Q: The Path Keeper, the first book in the series, is a multi-layered tale of fate and past lives told from many different characters’ point of view. How did you come up with the concept?
A: I began thinking about The Path Keeper story back in 2012. At the time I was living in Spain and had my hands full with two very young children. Neither of them let me sleep much, so I used to be up all night daydreaming about Zac and Ella and the concept of love that could last for centuries.
I love the idea that before we are born we have already chosen ‘The One’, the person that makes sense for our specific life…but that we may also have a Soulmate. Can you be in love with two people at once?It’s also been fun adding controversial twists to predictable and traditional tropes. I wanted to challenge pre-conceptions about religion, angels, history and family dynamics. But I do play around with reader emotions a lot. Sorry. The characters I love the hardest suffer the most. It’s how I get my readers to love them too. It will be fine in the end. Promise!
Q: Who will enjoy reading The Indigo Chronicles series?
A: The books are a mix of esoteric fantasy and historical romance – some have described them as mindful fiction. I’ve received great reviews from readers of all ages that have enjoyed being swept away by the romance and page-turning thrills of the story (although there are swear words and sex scenes, so it’s not a book for kids!). If you believe in miracles and the power of love, and want to lose yourself in the gritty streets of London or the wild mountains of Spain, then The Path Keeper is for you. The sequel, Son of Secrets, is a lot darker and feminist – and the final book in the trilogy, Children of Shadows, brings everything full circle. Expect fast pace, multiple story lines, some confronting themes and a big twist on traditional tropes. If you enjoy books like Outlander, The Time Travelers Wife and The Da Vinci Code then you’ll probably enjoy this series.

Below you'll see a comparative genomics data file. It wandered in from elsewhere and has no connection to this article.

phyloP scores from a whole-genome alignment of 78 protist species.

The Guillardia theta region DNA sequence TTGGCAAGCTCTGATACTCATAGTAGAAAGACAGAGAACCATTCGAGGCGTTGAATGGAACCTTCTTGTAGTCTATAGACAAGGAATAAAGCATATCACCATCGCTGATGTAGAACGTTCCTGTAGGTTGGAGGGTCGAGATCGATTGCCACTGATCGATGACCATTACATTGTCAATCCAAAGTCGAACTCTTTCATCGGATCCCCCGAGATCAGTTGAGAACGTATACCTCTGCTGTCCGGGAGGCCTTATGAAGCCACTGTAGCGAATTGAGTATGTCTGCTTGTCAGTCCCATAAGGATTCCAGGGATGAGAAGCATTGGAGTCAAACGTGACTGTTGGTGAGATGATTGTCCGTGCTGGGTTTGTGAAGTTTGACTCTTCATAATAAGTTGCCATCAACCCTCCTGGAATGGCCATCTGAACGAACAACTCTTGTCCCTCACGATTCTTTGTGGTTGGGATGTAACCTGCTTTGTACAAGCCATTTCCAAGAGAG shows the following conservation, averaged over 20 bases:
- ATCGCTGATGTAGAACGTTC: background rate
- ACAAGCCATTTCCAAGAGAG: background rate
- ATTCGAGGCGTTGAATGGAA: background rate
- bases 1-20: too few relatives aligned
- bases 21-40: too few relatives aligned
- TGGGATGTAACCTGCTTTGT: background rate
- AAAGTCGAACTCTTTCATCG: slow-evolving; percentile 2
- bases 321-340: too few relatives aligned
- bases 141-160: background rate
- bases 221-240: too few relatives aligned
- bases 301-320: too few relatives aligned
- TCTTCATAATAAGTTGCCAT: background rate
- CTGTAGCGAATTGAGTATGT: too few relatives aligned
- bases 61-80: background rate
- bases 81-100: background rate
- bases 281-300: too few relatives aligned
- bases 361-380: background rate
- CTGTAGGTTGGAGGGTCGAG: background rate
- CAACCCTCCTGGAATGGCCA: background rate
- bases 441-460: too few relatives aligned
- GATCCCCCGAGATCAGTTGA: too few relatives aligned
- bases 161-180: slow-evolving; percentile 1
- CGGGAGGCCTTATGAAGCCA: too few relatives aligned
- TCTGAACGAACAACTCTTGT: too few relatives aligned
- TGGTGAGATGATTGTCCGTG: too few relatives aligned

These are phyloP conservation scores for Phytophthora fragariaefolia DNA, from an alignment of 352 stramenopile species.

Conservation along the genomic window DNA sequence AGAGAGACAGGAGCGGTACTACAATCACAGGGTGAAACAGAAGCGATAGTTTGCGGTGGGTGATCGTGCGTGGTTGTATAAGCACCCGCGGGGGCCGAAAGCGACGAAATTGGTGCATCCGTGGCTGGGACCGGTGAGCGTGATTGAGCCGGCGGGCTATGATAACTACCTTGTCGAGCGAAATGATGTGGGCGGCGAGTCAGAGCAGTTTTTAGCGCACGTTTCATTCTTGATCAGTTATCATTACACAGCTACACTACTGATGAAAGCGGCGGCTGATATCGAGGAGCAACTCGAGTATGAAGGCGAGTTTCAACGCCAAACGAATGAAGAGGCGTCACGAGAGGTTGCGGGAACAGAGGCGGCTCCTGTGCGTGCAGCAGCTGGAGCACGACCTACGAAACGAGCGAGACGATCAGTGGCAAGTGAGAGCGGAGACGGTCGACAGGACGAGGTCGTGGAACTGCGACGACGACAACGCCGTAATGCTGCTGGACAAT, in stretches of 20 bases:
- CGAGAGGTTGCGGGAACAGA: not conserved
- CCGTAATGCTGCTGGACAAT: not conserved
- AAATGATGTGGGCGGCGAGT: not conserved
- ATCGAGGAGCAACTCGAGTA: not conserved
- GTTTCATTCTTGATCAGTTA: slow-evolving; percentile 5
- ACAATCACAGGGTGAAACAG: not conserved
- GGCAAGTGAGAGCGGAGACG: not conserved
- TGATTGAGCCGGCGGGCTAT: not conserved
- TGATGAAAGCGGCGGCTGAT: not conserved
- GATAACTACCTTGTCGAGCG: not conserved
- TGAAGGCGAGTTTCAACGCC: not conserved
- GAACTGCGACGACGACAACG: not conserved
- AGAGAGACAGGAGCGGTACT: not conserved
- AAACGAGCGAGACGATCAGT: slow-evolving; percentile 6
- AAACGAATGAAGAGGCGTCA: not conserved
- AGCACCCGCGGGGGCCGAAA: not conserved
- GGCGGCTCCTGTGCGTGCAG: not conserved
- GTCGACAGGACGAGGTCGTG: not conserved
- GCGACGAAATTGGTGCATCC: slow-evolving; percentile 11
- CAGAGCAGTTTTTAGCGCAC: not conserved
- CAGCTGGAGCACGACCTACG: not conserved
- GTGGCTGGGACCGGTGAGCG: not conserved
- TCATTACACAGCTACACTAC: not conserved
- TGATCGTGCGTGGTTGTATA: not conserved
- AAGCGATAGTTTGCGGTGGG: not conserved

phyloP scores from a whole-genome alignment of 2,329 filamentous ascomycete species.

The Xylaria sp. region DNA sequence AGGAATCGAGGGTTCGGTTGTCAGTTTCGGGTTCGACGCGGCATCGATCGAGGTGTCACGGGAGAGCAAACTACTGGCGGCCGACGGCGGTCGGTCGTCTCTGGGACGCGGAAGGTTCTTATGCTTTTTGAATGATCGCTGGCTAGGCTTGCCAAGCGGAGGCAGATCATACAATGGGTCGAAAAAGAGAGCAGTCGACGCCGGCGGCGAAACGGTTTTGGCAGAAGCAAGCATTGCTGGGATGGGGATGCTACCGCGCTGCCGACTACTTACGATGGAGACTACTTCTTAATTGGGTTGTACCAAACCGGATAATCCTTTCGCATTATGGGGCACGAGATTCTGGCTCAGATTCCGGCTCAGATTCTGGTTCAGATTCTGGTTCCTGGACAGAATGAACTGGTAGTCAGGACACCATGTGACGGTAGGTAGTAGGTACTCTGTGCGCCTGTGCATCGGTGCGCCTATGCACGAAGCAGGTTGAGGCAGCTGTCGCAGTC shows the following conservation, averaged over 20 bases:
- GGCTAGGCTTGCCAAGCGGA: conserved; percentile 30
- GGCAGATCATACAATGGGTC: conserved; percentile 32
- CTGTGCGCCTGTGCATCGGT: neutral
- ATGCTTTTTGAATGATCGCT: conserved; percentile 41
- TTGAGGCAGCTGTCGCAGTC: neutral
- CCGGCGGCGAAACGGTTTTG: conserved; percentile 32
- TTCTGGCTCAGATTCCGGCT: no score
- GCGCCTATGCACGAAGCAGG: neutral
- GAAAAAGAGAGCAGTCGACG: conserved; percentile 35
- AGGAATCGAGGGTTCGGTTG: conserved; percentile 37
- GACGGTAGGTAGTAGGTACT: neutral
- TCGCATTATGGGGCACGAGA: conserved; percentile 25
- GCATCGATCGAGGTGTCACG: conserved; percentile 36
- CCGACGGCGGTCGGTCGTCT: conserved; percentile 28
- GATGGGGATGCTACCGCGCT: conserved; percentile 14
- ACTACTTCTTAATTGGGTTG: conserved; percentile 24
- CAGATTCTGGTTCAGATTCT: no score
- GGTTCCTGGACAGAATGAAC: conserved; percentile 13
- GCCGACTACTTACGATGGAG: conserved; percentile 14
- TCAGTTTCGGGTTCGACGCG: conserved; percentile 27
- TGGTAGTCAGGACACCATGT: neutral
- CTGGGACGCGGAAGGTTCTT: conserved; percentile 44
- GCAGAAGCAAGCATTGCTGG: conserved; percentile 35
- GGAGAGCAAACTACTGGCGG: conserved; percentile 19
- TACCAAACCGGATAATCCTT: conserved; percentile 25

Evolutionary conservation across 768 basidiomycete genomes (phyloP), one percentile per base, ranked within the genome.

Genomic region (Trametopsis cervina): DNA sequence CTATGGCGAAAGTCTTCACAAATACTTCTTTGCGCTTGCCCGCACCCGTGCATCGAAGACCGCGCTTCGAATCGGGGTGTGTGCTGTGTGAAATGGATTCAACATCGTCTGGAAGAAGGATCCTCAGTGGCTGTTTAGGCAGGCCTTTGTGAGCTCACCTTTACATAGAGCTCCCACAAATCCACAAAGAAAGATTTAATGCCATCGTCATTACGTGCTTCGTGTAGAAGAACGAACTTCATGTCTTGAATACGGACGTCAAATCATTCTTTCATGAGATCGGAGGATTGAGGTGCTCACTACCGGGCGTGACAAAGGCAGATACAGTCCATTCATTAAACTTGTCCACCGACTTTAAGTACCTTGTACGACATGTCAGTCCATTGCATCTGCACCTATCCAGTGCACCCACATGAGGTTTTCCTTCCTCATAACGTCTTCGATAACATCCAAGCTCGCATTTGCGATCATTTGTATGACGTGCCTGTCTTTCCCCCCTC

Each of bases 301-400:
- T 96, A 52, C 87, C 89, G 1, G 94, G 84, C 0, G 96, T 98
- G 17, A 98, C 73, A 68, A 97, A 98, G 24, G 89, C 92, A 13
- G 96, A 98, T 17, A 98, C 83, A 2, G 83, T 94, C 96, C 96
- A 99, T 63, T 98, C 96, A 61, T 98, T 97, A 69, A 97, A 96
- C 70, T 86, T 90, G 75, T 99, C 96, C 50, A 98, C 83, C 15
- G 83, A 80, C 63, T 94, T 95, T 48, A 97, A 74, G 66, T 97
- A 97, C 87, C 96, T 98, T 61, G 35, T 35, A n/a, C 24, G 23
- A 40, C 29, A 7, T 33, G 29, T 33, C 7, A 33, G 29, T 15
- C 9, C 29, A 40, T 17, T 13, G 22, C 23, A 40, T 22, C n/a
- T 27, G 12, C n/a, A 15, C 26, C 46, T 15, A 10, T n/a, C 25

Q: What do you think people will learn from this series?
A: I’m not out to teach anyone a moral lesson or preach, in fact what I find fascinating about being a writer is how every person takes something different away from my stories.
It was the same when writing the book, I had one idea in mind and then the characters ran off and started doing their own thing. It was important to me that I had a strong female protagonist, but one that was also vulnerable and had flaws and imperfections. I wanted to write a story that stayed with the readers a long time after putting down the book, a story that made them question themselves and what they thought they already knew. So if my readers learn anything, it’s that nothing is black and white.
I’ve had many readers complain of having a ‘book hangover’ with this series. It’s definitely very confronting and unsettling in places. I don’t tie things up neatly and I leave you with more questions than answers. At least no one gets bored!
Q: You touch upon a lot of taboo subjects in your books. How do you deal with the fact that some people may get upset?
A: It’s part of being a writer, you can’t please everyone. But I do urge everyone to remember every single thing in the book is made up. Of course I did a lot of research when referring back to historical dates or places, but everything I mention in terms of religion was added to encourage people to view deep-rooted beliefs in a different way. I like to get people thinking, and surprise them. So don’t take these books too seriously!